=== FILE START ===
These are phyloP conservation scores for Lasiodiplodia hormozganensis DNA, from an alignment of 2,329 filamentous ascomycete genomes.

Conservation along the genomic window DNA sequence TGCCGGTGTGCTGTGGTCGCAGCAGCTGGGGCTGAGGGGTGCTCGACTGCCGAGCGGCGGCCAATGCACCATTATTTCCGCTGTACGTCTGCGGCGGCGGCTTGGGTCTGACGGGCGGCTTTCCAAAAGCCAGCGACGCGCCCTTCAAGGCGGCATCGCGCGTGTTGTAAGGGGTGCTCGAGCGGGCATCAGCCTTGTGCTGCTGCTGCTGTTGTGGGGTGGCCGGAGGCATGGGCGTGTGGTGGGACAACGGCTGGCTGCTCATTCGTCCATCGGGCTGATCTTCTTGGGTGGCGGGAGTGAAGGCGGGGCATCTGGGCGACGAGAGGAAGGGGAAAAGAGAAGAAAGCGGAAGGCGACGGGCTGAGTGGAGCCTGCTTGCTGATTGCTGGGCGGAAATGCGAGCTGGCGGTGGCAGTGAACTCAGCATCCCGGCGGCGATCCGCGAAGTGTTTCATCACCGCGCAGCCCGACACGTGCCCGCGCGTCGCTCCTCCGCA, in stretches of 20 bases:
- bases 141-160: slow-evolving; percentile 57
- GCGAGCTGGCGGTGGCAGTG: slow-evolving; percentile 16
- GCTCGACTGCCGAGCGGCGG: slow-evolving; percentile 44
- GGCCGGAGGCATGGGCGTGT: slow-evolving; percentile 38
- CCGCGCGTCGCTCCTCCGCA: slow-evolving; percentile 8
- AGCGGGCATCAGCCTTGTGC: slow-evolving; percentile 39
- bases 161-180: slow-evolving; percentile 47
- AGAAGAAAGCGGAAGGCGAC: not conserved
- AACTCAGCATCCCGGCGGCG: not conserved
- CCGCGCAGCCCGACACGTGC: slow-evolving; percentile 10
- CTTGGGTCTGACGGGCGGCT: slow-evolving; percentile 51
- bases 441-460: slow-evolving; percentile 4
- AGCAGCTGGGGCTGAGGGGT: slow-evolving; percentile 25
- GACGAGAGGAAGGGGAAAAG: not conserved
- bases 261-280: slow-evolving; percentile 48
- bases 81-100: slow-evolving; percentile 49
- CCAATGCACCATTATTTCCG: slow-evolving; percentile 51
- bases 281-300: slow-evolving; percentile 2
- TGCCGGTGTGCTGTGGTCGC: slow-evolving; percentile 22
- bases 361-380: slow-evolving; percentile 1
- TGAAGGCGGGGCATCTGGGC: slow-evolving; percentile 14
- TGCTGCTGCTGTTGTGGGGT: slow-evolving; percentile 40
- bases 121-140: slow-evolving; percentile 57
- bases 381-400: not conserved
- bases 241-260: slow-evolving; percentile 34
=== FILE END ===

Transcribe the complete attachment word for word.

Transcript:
These are phyloP conservation scores for Lasiodiplodia hormozganensis DNA, from an alignment of 2,329 filamentous ascomycete genomes.

Conservation along the genomic window DNA sequence TGCCGGTGTGCTGTGGTCGCAGCAGCTGGGGCTGAGGGGTGCTCGACTGCCGAGCGGCGGCCAATGCACCATTATTTCCGCTGTACGTCTGCGGCGGCGGCTTGGGTCTGACGGGCGGCTTTCCAAAAGCCAGCGACGCGCCCTTCAAGGCGGCATCGCGCGTGTTGTAAGGGGTGCTCGAGCGGGCATCAGCCTTGTGCTGCTGCTGCTGTTGTGGGGTGGCCGGAGGCATGGGCGTGTGGTGGGACAACGGCTGGCTGCTCATTCGTCCATCGGGCTGATCTTCTTGGGTGGCGGGAGTGAAGGCGGGGCATCTGGGCGACGAGAGGAAGGGGAAAAGAGAAGAAAGCGGAAGGCGACGGGCTGAGTGGAGCCTGCTTGCTGATTGCTGGGCGGAAATGCGAGCTGGCGGTGGCAGTGAACTCAGCATCCCGGCGGCGATCCGCGAAGTGTTTCATCACCGCGCAGCCCGACACGTGCCCGCGCGTCGCTCCTCCGCA, in stretches of 20 bases:
- bases 141-160: slow-evolving; percentile 57
- GCGAGCTGGCGGTGGCAGTG: slow-evolving; percentile 16
- GCTCGACTGCCGAGCGGCGG: slow-evolving; percentile 44
- GGCCGGAGGCATGGGCGTGT: slow-evolving; percentile 38
- CCGCGCGTCGCTCCTCCGCA: slow-evolving; percentile 8
- AGCGGGCATCAGCCTTGTGC: slow-evolving; percentile 39
- bases 161-180: slow-evolving; percentile 47
- AGAAGAAAGCGGAAGGCGAC: not conserved
- AACTCAGCATCCCGGCGGCG: not conserved
- CCGCGCAGCCCGACACGTGC: slow-evolving; percentile 10
- CTTGGGTCTGACGGGCGGCT: slow-evolving; percentile 51
- bases 441-460: slow-evolving; percentile 4
- AGCAGCTGGGGCTGAGGGGT: slow-evolving; percentile 25
- GACGAGAGGAAGGGGAAAAG: not conserved
- bases 261-280: slow-evolving; percentile 48
- bases 81-100: slow-evolving; percentile 49
- CCAATGCACCATTATTTCCG: slow-evolving; percentile 51
- bases 281-300: slow-evolving; percentile 2
- TGCCGGTGTGCTGTGGTCGC: slow-evolving; percentile 22
- bases 361-380: slow-evolving; percentile 1
- TGAAGGCGGGGCATCTGGGC: slow-evolving; percentile 14
- TGCTGCTGCTGTTGTGGGGT: slow-evolving; percentile 40
- bases 121-140: slow-evolving; percentile 57
- bases 381-400: not conserved
- bases 241-260: slow-evolving; percentile 34